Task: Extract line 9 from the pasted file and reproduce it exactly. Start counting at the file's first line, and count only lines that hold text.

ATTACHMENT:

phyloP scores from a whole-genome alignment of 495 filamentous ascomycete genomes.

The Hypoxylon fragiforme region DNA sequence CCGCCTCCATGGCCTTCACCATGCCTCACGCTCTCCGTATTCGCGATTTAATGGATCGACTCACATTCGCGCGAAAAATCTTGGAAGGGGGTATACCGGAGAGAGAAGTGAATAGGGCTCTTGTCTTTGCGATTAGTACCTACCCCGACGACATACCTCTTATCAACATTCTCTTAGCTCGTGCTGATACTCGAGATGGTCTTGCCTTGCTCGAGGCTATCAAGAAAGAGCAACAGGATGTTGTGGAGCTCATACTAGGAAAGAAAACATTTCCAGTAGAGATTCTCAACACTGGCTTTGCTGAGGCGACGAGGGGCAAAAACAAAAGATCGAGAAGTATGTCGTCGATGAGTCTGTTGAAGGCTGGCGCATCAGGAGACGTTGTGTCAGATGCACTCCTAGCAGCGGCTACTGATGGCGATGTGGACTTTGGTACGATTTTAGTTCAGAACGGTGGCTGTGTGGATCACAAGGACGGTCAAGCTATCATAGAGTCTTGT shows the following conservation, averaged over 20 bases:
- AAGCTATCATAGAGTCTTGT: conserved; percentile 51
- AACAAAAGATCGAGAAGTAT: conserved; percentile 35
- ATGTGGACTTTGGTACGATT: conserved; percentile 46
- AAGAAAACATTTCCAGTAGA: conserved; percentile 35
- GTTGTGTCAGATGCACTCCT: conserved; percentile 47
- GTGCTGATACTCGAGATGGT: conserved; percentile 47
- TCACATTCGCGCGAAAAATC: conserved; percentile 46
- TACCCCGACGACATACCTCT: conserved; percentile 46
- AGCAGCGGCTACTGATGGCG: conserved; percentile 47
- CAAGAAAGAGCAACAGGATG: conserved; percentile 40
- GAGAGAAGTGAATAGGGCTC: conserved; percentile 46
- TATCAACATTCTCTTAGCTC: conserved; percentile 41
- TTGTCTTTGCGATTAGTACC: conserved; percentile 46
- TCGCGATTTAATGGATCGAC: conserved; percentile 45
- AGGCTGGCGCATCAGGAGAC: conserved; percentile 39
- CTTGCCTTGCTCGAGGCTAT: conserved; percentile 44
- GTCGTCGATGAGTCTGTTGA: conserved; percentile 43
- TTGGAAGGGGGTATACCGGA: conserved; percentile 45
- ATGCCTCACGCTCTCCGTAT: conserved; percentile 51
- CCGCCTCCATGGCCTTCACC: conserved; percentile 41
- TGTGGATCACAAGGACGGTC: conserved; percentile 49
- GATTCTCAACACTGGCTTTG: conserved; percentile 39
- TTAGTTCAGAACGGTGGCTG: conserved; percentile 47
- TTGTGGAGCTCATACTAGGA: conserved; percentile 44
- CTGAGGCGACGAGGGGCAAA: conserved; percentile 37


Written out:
- TCACATTCGCGCGAAAAATC: conserved; percentile 46